June 8th, 2014. Two days after Rudy’s last night outside.
Hi to the world,
Thanks for the wonderful ride. I never guessed it would be anything like this.
Rudy and I feel like we are in shock. It’s over, but not really. It may never really be over for Rudy.
I hope it is never over for me, either. A friend (Sam Cook) wrote this to Rudy: “Thanks for inspiring all of us, shaking us out of our doldrums and self-imposed limitations.”
That’s how I feel, too – I feel shaken and opened up. It’s like I am a different person now and I don’t want to go back to being the person I was before. It’s not like I was bad, I was just wrapped up in my own life and cut off from the larger world. Now, I feel connected and inspired in a way that I never have before. Rudy decided to give of himself and serve others when he imagined a fundraiser. The world turned around and opened itself up to Rudy and our family, and took us in.
We had tents scattered around the yard on Friday night. It was a really nice celebration. Rudy didn’t have much time to ponder his last night out, which is kind of unfortunate. His friends were here, and he was tired. I thought about others that were sleeping out Friday night with us and about men on D-day who slept out after a horrific day. I woke up Saturday morning to the rain and the peep, peep, peeps of goslings as our neighbors, the Goose family, walked between our tent and the pond.
That’s something else that has changed for me. The geese and everything else out there, are my neighbors now, not just visitors. They were Rudy’s neighbors because he was out there. Somewhere along the line, I realized that they are my neighbors, too, despite the windows and walls that separate us. It’s easier to know it when you are sleeping outside, but sleeping inside does not make it any less true.
Rudy and I stood looking at his bed on Saturday night and talked about how weird this was. Then, he slept like a rock.
A reader posted a comment on the website about how it’s not just the weather that affects homeless people sleeping outside at night. There’s persecution to contend with, constant moving about, a lack of facilities and showers. We are part of the whole of nature, as Rudy discovered; we just build bigger nests. But our homes are just as important to us as dens are to foxes and nests are to birds. They provide us with shelter, security and a sense of peace when we sleep. It is good to go out to get connected, then to come back in for security and deep sleep. We should continue to work together so that everyone has a place to sleep.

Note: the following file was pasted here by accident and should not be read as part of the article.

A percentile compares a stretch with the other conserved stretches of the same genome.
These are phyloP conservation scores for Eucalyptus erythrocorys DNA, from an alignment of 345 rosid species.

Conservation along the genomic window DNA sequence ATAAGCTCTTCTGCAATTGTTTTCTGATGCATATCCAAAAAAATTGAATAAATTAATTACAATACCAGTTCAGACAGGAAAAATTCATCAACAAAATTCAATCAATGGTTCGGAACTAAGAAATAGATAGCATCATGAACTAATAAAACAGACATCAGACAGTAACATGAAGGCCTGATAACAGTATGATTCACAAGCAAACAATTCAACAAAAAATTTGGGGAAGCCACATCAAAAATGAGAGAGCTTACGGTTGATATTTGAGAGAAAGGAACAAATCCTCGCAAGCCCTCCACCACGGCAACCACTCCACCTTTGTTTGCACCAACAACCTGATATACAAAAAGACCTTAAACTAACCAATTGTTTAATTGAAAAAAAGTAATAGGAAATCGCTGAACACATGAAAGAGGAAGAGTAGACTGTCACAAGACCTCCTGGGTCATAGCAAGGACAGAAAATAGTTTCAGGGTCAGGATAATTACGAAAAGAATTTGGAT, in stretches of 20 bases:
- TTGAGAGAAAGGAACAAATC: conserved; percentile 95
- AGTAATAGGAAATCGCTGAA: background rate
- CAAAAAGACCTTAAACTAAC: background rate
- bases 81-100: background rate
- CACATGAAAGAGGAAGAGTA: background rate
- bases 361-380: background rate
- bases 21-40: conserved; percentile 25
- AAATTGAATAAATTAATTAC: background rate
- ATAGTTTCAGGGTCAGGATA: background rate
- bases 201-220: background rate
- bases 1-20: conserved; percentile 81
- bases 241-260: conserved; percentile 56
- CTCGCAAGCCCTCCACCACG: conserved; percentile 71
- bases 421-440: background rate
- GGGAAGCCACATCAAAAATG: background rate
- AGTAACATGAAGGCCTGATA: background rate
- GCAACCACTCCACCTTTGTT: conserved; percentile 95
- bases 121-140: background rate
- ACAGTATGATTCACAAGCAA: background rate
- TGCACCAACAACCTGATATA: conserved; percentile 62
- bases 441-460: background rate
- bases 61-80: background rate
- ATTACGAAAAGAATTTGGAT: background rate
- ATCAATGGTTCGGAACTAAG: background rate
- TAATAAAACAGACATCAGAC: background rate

I feel so grateful today. For the wake-up call and for my children. For my husband and home and family and friends. For the support of everyone out there that responded to Rudy’s story.
May we all feel shaken up a bit, and be inspired to do something. May we all take note of our neighbors, both people and critters on this great planet, and be inspired to do something. May we all take note of the condition of this great planet, our home, our giant nest, and be inspired to do something.
Thanks again for support, for donations, for everything. I’m glad you were part of it.
P.S. We are leaving the donation pages open until June 30th. We are REALLY close to $10,000 toward good causes! It looks like about $7,ooo, but there are donations on the International Habitat page that we can’t see, plus the generous $1,000 match from the Hawk Ridge Board, so really we are at about $9,300. Let’s push it over the top!!